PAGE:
class closure question

Discussion in 'Python' started by Steven W. Orr, Jan 17, 2008.

  1. I want to indirectly change the value of a variable.

    #! /usr/bin/python
    foo = [44]
    bar = foo
    bar[0] = 55
    print 'bar = ', bar
    print 'foo = ', foo

    This works fine.

    bar = [55]
    foo = [55]

    But I want to do the same with a class value.

    #! /usr/bin/python
    S = None
    dd = { 'class': }
    class C1(object):
    def __init__(self):
    print 'Hello from C1'

    def mkclass(base):
    class zzz(base):
    pass
    return zzz

    dd['class'][0] = mkclass( C1 )
    print "dd['class'][0].__bases__ = ", dd['class'][0].__bases__
    print 'S = ', S

    The answer is not what I want:

    dd['class'][0].__bases__ = (<class '__main__.C1'>,)
    S = None

    The goal is for S to be set to the returned class from mkclass.

    Can someone help?

    --
    Time flies like the wind. Fruit flies like a banana. Stranger things have .0.
    happened but none stranger than this. Does your driver's license say Organ ..0
    Donor?Black holes are where God divided by zero. Listen to me! We are all- 000
    individuals! What if this weren't a hypothetical question?
    steveo at syslang.net
     
    Steven W. Orr, Jan 17, 2008
    #1
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  2. Steven W. Orr

    Peter Otten Guest

    Steven W. Orr wrote:

    > I want to indirectly change the value of a variable.
    >
    > #! /usr/bin/python
    > foo = [44]
    > bar = foo
    > bar[0] = 55
    > print 'bar = ', bar
    > print 'foo = ', foo
    >
    > This works fine.
    >
    > bar = [55]
    > foo = [55]
    >
    > But I want to do the same with a class value.
    >
    > #! /usr/bin/python
    > S = None
    > dd = { 'class': }
    > class C1(object):
    > def __init__(self):
    > print 'Hello from C1'
    >
    > def mkclass(base):
    > class zzz(base):
    > pass
    > return zzz
    >
    > dd['class'][0] = mkclass( C1 )
    > print "dd['class'][0].__bases__ = ", dd['class'][0].__bases__
    > print 'S = ', S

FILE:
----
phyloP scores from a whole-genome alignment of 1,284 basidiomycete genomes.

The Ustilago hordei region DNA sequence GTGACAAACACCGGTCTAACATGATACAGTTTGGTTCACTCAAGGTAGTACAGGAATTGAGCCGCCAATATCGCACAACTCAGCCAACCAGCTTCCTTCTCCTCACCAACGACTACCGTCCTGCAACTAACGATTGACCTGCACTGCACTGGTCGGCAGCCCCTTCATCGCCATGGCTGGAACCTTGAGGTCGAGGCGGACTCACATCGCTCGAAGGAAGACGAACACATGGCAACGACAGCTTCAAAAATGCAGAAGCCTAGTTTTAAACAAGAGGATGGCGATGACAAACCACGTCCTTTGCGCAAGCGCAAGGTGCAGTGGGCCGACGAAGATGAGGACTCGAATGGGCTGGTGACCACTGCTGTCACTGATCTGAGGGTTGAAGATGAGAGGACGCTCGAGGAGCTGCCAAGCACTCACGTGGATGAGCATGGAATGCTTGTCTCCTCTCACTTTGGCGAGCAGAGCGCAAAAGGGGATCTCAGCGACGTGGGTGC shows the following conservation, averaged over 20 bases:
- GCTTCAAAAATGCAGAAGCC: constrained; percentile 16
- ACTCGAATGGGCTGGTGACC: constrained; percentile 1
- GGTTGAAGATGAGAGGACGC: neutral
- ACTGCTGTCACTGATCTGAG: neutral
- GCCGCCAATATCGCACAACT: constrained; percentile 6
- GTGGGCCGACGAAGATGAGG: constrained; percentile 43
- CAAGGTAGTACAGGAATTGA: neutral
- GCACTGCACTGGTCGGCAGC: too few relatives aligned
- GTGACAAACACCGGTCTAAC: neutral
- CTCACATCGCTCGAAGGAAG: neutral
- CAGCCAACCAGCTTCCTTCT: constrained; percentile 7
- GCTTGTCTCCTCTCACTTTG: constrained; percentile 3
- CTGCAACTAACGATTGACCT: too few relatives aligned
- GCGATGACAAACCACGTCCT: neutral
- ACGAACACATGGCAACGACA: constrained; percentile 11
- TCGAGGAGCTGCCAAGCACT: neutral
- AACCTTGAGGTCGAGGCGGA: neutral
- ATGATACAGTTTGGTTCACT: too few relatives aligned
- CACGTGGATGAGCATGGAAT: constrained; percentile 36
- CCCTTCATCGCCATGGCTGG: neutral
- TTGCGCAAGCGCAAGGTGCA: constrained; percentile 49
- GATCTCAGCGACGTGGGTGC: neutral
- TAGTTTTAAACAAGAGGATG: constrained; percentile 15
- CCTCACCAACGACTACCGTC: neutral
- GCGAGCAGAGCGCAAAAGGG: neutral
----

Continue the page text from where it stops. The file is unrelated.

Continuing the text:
>
    > The answer is not what I want:
    >
    > dd['class'][0].__bases__ = (<class '__main__.C1'>,)
    > S = None
    >
    > The goal is for S to be set to the returned class from mkclass.
    >
    > Can someone help?


    What you want is not possible in Python. You can modify some objects
    (called "mutable") but rebinding a name has to be explicit.

    Peter
     
    Peter Otten, Jan 17, 2008
    #2
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  3. Steven W. Orr a écrit :
    > I want to indirectly change the value of a variable.
    >


    Are you sure this is the correct formulation of your problem ?

    > #! /usr/bin/python
    > foo = [44]
    > bar = foo
    > bar[0] = 55
    > print 'bar = ', bar
    > print 'foo = ', foo
    >
    > This works fine.
    >
    > bar = [55]
    > foo = [55]
    >
    > But I want to do the same with a class value.
    >
    > #! /usr/bin/python
    > S = None
    > dd = { 'class': }
    > class C1(object):
    > def __init__(self):
    > print 'Hello from C1'
    >
    > def mkclass(base):
    > class zzz(base):
    > pass
    > return zzz
    >
    > dd['class'][0] = mkclass( C1 )


    Hem... If your goal is to rebind S, then you got it all wrong. What
    you're doing here is to rebind dd['class'][0] from S to the return value
    of mkclass. This won't of course rebind S itself.

    > print "dd['class'][0].__bases__ = ", dd['class'][0].__bases__
    > print 'S = ', S
    >
    > The answer is not what I want:
    >
    > dd['class'][0].__bases__ = (<class '__main__.C1'>,)
    > S = None
    >
    > The goal is for S to be set to the returned class from mkclass.


    Seems like you still don't get how Python's assignment work.

    FWIW, the type of object you want to bind to S is totally irrelevant, so
    you could get rid of this mkclass stuff for the moment. Also, you don't
    have to make dd['class'] point to a list containing S here - dicts are
    themselves mutables, so your example would work the same with

    dd = {'class':S}

    and
    dd['class'] = any_other_object;


    > Can someone help?


    Not me, at least unless you explain your real use case - I mean, the
    problem you're trying to solve by "indirectly chang(ing) the value of a
    variable".
     
    Bruno Desthuilliers, Jan 17, 2008
    #3
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